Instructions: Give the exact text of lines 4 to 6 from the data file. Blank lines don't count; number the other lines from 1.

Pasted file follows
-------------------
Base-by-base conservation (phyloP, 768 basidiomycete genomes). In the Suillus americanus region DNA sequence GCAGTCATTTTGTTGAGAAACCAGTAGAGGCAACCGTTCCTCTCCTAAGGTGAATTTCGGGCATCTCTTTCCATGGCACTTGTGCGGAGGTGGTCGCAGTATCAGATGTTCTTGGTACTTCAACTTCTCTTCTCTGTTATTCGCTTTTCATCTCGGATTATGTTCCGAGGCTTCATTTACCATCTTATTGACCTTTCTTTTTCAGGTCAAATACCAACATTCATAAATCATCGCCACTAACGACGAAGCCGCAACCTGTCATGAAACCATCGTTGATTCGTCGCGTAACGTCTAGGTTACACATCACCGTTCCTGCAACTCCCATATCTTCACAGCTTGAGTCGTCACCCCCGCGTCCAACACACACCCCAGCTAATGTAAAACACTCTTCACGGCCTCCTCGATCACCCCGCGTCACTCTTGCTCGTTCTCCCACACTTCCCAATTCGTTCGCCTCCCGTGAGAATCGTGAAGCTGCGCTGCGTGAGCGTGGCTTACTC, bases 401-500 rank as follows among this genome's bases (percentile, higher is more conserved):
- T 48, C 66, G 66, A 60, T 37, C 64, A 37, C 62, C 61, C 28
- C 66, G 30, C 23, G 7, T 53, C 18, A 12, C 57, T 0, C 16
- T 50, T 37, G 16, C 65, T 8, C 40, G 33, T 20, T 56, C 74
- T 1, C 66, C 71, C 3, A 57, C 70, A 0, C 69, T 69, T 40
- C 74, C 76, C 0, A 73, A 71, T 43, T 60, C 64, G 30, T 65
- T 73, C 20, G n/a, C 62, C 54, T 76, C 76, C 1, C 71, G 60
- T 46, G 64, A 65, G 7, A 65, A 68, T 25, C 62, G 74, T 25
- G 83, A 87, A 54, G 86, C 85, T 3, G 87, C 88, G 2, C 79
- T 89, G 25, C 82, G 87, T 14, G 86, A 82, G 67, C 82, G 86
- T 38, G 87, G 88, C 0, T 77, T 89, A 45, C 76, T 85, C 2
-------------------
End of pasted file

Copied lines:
- T 50, T 37, G 16, C 65, T 8, C 40, G 33, T 20, T 56, C 74
- T 1, C 66, C 71, C 3, A 57, C 70, A 0, C 69, T 69, T 40
- C 74, C 76, C 0, A 73, A 71, T 43, T 60, C 64, G 30, T 65